Safety Check | Some Advantages to Upsizing
Safety Check | Jan 19, 2024
Safety Check | Some Advantages to Upsizing

Ed Lightle

As with any skydiving skill, learning how to land a canopy requires proper training, coaching, repetition and the ability to maintain control and composure in pressure situations. Successful landings can be challenging. At one time or another, most skydivers have landed downwind, flared too high or too low, finished the flare too soon, landed off or found the need to avoid other jumpers in the landing area. But these are situations that student training and canopy coaching should have already prepared everyone to handle.

So why do some jumpers still have issues with their landings? One reason might be that they are flying canopies that are too small and too fast for their comfort levels. This is different from jumpers who downsize too soon or too drastically without the proper training and experience. Let’s face it, some jumpers would never feel comfortable swooping across the ground at 70 miles an hour and would simply rather land under a slower, bigger canopy. For swoopers, high speed landings are a risk worth taking. And that’s OK, because both types of jumpers are operating within their own comfort zones and not putting themselves into situations where they might freak out and make bad decisions.

With that said, here are some questions to ask yourself about your ability to fly your current canopy. Have you taken a canopy course but are still uncomfortable with how fast you are going when you land? Do you consistently become anxious when you come in to land? Do you find yourself worrying about your landing on the ride up to altitude? In the case of a long spot, do you worry that you won’t be able to land your canopy in a small area without injuring yourself?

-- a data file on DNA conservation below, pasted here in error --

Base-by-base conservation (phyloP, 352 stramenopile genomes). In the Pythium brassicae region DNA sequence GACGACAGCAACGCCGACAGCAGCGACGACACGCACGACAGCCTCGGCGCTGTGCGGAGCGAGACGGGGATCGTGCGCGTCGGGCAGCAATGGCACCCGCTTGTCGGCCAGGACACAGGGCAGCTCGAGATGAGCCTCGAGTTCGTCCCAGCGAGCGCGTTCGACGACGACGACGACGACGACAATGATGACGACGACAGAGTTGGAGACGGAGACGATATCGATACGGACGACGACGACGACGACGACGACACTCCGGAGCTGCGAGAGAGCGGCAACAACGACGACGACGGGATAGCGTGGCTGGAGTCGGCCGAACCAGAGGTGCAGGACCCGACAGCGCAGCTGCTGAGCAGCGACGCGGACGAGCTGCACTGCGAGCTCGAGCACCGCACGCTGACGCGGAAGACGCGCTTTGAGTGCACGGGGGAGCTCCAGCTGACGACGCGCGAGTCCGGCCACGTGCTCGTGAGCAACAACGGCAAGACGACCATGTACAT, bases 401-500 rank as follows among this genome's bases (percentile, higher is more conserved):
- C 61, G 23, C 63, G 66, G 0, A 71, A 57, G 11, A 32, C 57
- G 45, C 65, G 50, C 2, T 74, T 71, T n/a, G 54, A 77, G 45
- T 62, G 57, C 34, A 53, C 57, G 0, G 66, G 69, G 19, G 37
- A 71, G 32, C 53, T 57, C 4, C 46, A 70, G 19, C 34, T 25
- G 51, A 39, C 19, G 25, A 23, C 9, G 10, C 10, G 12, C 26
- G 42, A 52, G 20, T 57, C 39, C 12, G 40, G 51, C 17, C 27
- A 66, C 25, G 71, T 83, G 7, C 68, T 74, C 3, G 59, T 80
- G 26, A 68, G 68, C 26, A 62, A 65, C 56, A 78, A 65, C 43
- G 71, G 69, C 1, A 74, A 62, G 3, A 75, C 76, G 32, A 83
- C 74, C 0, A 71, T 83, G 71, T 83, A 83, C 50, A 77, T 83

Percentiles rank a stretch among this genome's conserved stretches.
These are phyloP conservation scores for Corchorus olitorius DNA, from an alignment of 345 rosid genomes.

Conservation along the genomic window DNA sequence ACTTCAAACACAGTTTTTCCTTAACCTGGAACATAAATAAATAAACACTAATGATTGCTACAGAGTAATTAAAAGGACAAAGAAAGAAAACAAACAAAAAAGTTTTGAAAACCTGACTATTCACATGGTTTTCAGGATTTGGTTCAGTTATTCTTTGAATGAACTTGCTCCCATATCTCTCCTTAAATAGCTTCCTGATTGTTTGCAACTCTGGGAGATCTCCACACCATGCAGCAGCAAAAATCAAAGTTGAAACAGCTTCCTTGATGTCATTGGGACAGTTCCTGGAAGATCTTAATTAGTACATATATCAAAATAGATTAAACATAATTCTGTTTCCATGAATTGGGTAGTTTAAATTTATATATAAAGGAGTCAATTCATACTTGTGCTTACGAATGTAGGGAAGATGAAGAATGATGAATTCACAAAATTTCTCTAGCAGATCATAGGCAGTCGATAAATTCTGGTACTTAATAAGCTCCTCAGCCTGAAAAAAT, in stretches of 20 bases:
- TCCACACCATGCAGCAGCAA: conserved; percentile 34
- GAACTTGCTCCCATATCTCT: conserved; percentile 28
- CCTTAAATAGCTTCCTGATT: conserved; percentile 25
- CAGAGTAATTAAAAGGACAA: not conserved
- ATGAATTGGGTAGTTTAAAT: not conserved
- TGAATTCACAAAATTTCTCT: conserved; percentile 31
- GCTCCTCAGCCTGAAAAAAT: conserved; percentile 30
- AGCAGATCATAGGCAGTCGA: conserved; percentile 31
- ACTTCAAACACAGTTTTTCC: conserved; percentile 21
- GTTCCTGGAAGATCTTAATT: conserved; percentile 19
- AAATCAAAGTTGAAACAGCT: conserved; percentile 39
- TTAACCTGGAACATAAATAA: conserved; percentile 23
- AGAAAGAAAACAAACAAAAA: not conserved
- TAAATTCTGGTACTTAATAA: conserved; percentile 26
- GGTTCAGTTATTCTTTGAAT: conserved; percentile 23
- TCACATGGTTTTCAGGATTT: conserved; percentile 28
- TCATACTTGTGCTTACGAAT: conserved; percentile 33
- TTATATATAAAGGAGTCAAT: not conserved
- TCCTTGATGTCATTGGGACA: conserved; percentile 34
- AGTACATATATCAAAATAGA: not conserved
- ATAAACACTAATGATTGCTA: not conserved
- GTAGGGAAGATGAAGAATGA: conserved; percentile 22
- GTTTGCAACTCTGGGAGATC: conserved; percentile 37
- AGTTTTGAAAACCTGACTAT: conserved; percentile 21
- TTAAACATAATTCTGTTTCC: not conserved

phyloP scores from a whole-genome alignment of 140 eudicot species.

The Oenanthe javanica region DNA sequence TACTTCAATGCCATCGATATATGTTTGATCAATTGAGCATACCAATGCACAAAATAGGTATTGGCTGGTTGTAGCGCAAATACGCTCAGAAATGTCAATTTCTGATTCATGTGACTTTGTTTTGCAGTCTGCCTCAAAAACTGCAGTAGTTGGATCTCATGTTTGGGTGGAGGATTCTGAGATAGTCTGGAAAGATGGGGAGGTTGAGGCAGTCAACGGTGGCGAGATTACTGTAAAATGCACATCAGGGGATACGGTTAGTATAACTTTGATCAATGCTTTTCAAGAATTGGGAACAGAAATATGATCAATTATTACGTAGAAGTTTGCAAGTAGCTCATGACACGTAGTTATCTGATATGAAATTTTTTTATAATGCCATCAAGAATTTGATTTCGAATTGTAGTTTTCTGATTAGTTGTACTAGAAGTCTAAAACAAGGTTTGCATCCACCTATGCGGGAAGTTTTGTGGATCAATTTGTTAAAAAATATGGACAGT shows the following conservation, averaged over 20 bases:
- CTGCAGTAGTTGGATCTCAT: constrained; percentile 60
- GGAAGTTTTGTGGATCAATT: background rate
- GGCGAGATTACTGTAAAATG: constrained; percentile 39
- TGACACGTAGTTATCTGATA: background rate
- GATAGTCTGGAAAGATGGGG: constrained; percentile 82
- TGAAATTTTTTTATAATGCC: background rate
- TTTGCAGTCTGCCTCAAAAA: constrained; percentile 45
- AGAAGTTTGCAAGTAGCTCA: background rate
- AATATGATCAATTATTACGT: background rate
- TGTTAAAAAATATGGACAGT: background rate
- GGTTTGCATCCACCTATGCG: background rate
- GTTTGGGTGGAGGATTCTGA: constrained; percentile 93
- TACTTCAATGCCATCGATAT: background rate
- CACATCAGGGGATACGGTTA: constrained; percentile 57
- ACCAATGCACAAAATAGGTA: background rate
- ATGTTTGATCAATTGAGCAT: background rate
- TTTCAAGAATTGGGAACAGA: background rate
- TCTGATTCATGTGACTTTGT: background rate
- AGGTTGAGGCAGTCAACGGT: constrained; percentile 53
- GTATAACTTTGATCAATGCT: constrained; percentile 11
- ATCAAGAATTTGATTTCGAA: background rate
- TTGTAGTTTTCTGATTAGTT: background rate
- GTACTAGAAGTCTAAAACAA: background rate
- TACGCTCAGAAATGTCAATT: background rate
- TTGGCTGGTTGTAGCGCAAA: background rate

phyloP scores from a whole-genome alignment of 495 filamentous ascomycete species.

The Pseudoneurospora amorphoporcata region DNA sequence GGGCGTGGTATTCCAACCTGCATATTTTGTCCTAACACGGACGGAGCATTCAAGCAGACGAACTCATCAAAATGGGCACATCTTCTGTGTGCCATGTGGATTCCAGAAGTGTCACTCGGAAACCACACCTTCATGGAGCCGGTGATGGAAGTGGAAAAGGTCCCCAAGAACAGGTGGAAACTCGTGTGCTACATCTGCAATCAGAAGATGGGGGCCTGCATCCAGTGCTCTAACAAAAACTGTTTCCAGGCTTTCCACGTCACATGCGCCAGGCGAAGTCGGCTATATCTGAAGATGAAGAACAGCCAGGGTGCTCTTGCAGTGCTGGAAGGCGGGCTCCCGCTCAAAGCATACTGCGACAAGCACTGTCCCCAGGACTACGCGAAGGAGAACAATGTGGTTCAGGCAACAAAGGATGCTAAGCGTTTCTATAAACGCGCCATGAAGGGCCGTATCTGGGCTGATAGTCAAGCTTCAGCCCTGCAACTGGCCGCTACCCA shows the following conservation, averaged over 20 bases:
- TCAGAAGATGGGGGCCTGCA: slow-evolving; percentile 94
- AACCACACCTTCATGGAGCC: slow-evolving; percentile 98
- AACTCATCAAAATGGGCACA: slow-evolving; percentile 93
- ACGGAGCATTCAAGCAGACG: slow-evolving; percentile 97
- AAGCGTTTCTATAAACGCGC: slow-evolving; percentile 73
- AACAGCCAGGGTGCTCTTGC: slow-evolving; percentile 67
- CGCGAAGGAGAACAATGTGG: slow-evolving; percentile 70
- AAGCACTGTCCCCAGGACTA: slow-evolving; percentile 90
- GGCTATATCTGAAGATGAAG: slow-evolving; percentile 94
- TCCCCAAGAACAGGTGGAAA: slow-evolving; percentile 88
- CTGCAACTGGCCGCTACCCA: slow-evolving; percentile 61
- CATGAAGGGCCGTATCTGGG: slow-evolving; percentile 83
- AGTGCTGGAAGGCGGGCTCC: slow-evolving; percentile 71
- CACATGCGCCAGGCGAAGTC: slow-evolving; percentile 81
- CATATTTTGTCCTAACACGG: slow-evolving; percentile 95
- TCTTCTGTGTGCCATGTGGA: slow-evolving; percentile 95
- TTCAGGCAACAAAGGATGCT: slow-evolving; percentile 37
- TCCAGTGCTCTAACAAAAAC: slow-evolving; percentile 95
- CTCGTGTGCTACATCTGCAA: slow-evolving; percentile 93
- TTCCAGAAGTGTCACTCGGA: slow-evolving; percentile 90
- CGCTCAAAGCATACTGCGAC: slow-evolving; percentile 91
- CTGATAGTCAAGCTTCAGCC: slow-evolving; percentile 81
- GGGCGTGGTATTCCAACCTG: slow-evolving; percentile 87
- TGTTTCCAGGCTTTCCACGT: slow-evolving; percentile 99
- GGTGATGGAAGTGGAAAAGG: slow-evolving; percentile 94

If the answers to any of these questions are yes, then maybe it is time to consider upsizing. Think about how much more enjoyable your skydives could be if you had complete confidence in your canopy skills and your ability to land anywhere and in any wind condition. And wouldn’t it be better to do a tip-toe landing under a bigger canopy than to consistently biff your landings and put unnecessary wear and tear on your body?

Here are a few other reasons you might want to consider upsizing. (Be honest with yourself when you consider these.) Have you gained a certain amount of weight that is making your landings too fast for you? Have you reached an advanced age where you don’t want to risk a landing injury? And what about currency? Do you make enough jumps each year to maintain your canopy skills? On top of that, do you go six months or more without jumping each year because you live in a cold climate?

Finally, consider this: There are all types of skydivers—old and young, competitors and casual jumpers, swoopers and conservative canopy pilots and accuracy jumpers. The point is there is room for all of us in this sport. But one thing there is absolutely no room for is a jumper who fails to fly a predictable pattern. An example is a jumper who cuts people off in the landing area because he is not competent enough to land downwind or crosswind according to the designated landing direction. He might not injure himself, but he might very well cause injury to another jumper who suddenly has to swerve out of the way to avoid a collision. Skydiving is risky enough without adding incompetent canopy piloting skills to the equation. So, sometimes the smart thing to do is to upsize so you don’t freak out every time you land—and so the rest of us can feel a little safer sharing the skies under canopy with you.

Ed Lightle | D-5966
Columbus, Ohio

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